He was guiding us to where he was buried. We called to him,

"Come on fella, come on boy. Keep on barking. That's a boy!"

and words to that effect. I didn't know what he looked like but all of our hearts went out to him. The Captain ordered a ladder placed between the structural debris hanging over us and the more solid rubble underneath us. We understand the risks to this job and make our compensations in the ways that have become known to us through experience. The ladder was doing the trick. It worked as a wedge. Now we began to work to free the animal from this tomb that he had occupied for the past seven days.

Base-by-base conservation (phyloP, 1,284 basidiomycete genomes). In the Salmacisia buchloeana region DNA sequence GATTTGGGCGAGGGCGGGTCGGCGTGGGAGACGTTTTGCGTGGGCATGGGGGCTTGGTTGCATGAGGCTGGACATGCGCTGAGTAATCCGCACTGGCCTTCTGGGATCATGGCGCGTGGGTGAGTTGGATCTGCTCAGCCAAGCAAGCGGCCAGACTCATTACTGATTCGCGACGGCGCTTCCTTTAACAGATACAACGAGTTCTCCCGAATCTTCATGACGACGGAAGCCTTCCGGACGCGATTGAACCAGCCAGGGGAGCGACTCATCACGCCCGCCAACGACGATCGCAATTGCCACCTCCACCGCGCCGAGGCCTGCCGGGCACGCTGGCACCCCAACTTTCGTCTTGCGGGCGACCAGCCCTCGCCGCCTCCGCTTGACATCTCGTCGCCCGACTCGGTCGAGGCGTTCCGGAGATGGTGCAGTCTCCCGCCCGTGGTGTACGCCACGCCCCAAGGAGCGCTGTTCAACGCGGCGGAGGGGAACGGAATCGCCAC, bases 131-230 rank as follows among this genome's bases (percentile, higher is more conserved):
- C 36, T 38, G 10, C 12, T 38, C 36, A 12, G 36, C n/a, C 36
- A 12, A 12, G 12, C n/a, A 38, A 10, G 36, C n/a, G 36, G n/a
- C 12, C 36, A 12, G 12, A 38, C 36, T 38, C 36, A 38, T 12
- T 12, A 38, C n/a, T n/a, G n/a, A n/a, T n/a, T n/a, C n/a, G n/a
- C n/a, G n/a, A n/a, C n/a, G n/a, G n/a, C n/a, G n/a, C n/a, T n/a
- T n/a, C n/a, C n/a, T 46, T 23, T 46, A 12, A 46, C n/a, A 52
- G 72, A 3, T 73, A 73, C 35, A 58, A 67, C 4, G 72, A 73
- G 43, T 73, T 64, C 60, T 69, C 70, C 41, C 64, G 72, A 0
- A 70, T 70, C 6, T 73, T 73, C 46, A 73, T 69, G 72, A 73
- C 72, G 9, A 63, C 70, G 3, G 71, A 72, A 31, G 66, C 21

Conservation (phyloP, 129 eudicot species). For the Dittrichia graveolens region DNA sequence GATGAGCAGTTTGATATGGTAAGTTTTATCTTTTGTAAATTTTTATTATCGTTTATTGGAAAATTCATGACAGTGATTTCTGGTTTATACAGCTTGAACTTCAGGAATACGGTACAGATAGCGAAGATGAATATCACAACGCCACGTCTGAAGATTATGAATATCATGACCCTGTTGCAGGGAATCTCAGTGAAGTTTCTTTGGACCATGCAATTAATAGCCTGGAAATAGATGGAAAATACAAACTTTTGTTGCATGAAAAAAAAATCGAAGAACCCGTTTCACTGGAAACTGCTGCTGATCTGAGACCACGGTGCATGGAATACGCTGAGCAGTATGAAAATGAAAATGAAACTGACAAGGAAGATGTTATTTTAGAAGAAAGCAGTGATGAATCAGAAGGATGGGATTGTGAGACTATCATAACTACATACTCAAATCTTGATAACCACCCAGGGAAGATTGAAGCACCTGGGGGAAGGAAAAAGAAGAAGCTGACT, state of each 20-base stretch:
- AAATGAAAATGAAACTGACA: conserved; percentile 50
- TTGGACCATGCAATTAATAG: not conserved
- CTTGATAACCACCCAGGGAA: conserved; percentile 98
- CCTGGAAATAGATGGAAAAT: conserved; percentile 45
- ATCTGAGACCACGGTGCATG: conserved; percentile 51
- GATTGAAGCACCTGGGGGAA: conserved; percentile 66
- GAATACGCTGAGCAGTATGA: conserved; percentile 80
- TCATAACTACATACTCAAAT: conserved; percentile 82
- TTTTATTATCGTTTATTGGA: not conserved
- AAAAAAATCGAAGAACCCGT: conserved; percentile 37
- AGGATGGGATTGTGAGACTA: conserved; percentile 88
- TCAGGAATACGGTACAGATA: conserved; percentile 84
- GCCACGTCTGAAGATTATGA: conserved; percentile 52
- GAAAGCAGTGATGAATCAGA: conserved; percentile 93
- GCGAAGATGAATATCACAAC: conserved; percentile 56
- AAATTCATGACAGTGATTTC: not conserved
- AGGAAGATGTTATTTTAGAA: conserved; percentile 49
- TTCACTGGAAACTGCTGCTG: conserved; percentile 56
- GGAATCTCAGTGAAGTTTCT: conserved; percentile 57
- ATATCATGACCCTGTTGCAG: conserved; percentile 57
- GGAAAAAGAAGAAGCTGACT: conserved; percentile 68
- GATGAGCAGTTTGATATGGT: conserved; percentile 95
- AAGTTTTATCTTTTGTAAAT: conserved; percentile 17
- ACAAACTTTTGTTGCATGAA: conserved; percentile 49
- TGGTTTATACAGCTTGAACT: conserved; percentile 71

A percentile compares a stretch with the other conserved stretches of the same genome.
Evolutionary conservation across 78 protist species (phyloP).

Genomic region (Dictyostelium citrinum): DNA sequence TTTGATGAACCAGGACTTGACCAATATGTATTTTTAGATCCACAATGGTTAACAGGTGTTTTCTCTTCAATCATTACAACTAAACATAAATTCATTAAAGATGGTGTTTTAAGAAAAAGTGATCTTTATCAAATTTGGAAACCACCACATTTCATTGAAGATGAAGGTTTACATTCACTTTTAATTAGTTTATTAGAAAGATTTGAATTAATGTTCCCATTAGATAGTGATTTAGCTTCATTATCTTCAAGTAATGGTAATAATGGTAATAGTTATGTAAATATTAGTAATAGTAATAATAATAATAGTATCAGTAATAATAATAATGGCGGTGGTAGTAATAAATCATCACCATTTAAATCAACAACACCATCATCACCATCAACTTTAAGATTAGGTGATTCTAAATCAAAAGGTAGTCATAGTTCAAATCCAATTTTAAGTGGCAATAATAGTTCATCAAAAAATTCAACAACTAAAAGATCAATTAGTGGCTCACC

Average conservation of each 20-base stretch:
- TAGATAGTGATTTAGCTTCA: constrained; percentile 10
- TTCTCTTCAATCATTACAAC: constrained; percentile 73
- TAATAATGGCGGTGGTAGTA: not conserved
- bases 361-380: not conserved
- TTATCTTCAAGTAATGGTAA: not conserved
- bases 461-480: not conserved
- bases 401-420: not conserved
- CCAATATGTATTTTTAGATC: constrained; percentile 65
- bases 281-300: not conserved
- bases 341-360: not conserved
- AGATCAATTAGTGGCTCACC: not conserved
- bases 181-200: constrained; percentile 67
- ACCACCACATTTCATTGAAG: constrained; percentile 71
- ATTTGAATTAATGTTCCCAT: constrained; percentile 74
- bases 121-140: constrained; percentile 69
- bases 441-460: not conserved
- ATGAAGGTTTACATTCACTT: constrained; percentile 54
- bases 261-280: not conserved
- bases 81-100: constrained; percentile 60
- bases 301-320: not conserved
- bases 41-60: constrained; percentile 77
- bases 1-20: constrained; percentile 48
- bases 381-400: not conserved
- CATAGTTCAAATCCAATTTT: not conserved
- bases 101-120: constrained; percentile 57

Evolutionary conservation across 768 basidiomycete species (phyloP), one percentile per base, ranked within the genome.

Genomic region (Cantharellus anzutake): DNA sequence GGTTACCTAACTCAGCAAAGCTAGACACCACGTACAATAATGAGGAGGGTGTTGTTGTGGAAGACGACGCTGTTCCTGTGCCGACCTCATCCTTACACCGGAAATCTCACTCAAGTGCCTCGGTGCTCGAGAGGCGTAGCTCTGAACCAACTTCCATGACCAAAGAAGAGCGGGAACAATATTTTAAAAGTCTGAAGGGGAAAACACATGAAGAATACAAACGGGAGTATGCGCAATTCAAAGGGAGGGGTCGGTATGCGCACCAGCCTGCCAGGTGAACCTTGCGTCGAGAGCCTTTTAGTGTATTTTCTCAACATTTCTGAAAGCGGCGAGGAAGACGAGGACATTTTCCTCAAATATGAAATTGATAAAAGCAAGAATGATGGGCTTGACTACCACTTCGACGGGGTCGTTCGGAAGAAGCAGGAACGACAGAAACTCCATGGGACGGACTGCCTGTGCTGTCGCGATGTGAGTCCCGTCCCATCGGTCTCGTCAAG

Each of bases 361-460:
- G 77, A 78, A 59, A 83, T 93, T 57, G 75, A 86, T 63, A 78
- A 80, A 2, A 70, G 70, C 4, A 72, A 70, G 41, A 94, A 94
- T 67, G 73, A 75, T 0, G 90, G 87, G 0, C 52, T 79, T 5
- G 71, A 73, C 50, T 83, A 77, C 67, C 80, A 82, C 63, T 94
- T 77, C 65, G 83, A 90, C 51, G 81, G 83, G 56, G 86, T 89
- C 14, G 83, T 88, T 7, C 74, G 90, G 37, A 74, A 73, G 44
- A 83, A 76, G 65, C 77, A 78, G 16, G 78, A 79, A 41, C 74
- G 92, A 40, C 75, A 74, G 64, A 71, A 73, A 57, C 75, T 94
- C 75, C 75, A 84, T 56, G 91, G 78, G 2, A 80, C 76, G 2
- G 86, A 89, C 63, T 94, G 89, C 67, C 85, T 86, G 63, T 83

We picked up pieces of loose material one by one. The pieces were passed from the Captain to Fireman Petricek of Ladder Company One to myself to Tom Dunn until it accumulated in an area the crane could get after we had finished our digging. We sawed,we chopped, we sweated in the heat. We made progress, slowly but fruitfully and the results of our labor became apparent. The debris moved, he was trying to free himself but couldn't... not just yet. We increased our pace of digging. Then we found the single item that had kept the dog alive all this time. It was a sink.The sink had fallen over his head, allowing him breathing room and providing him with a shield to protect him from the debris falling on top of him.